Middle-aged men on successful HIV treatment have a higher risk of cognitive decline if they have high cholesterol or a particular gene connected to Alzheimer’s risk, aidsmap reports. Taking statins may help mitigate cholesterol’s apparent effects on cognitive function.
Researchers from the MACS study conducted a study of 273 HIV-positive men and 516 HIV-negative matched control subjects.
The median age of the participants when starting the study was 51. Participants were followed for an average of about six years. The HIV-positive participants had a median CD4 count of 514 at the study’s outset; 70 percent of them had a viral load below 50.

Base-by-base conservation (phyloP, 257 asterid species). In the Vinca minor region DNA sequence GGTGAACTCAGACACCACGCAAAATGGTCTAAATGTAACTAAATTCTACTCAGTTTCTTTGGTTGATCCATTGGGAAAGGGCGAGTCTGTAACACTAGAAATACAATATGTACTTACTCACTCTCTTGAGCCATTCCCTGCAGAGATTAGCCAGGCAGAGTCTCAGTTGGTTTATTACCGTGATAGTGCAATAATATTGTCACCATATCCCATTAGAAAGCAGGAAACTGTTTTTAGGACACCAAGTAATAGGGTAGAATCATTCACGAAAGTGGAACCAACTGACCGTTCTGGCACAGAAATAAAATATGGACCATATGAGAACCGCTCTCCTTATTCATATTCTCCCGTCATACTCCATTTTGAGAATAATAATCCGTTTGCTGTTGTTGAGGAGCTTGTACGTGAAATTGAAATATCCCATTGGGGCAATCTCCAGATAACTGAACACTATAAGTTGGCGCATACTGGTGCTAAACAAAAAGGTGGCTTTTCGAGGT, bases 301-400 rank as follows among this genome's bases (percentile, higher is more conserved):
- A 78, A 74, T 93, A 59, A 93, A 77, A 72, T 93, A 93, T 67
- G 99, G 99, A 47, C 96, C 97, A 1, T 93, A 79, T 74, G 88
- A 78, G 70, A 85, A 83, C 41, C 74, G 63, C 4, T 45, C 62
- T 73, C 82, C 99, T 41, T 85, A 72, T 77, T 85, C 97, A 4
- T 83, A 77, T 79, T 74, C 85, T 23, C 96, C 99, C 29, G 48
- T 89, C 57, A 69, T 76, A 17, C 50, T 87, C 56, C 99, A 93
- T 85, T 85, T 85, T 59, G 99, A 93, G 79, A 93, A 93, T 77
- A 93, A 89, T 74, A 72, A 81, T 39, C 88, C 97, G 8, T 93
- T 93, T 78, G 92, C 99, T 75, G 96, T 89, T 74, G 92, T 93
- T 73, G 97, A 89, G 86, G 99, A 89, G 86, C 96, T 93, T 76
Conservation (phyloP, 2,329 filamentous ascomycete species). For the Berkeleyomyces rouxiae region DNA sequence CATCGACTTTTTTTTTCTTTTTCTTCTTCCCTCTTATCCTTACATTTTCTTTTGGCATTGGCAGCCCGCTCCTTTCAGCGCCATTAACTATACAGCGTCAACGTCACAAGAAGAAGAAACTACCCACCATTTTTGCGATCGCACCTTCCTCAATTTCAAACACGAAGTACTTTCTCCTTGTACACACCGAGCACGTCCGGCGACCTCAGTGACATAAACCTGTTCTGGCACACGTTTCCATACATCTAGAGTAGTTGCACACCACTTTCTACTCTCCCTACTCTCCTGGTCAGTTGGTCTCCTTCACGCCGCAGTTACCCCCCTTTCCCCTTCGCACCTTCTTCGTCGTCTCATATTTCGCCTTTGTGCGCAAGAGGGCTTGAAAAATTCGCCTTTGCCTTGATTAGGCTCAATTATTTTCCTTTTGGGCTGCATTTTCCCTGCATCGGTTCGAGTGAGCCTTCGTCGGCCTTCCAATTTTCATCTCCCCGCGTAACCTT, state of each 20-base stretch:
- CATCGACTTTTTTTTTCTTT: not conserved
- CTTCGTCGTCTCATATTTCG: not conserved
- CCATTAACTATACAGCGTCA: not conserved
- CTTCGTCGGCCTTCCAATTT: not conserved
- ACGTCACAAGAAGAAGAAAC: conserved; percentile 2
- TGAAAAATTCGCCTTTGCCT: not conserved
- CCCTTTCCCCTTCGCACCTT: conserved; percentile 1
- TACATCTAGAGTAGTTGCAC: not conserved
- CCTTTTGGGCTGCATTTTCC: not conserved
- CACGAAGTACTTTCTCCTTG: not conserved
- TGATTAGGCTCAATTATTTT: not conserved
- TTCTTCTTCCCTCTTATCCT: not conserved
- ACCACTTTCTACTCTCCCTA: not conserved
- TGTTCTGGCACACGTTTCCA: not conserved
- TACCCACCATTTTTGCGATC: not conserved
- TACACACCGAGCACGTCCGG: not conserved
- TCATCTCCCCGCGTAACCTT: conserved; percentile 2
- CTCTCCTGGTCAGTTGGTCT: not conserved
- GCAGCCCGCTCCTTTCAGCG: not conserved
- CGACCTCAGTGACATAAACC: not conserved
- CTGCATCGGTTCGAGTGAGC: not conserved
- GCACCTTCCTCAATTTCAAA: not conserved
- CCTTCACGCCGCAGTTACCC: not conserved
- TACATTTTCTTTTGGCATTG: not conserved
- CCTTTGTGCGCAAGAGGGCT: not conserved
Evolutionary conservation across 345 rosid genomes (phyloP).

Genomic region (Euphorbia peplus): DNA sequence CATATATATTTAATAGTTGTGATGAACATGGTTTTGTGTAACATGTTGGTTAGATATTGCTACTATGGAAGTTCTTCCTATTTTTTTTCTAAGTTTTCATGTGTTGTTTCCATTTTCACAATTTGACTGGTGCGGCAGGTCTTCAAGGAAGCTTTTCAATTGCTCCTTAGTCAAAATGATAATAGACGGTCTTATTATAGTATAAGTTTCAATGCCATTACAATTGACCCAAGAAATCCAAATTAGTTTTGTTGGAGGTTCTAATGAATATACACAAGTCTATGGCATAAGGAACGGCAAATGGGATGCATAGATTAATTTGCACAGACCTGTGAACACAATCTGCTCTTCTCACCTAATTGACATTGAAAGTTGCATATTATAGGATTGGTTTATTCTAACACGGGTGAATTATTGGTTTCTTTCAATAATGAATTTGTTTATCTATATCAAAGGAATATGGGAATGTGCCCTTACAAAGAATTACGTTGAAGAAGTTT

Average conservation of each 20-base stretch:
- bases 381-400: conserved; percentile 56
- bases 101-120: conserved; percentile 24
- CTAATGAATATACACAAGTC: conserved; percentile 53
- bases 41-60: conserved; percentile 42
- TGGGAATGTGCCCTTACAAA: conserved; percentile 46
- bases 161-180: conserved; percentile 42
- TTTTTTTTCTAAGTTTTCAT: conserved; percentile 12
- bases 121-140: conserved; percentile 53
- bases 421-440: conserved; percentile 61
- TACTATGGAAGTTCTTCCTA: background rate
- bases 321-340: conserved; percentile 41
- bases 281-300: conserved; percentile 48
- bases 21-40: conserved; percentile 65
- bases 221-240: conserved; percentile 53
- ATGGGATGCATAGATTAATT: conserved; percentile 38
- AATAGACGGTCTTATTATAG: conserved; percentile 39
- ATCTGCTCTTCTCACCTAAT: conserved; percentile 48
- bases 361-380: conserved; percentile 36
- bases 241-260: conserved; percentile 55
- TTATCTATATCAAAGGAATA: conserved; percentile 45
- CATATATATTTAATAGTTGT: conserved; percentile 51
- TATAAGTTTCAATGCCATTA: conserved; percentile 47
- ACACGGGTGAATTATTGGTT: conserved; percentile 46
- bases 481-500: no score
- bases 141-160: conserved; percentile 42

The researchers tested the participants’ total cholesterol, LDL and HDL cholesterol and triglycerides; they also tested for the APOE sigma4 genotype, which is associated with Alzheimer’s risk. Additionally, they gave the participants a battery of tests of their cognitive function, both at the beginning of the study and during the follow-up period.
The study’s authors found that higher total cholesterol and LDL cholesterol were associated with a faster rate of cognitive decline among the HIV-positive participants. Also, having the APOE sigma4 genotype was linked to faster cognitive decline in the HIV-positive men. Taking statins dampened high cholesterol’s apparent effect on cognitive decline.
To read the aidsmap article, click here.
To read the study abstract, click here.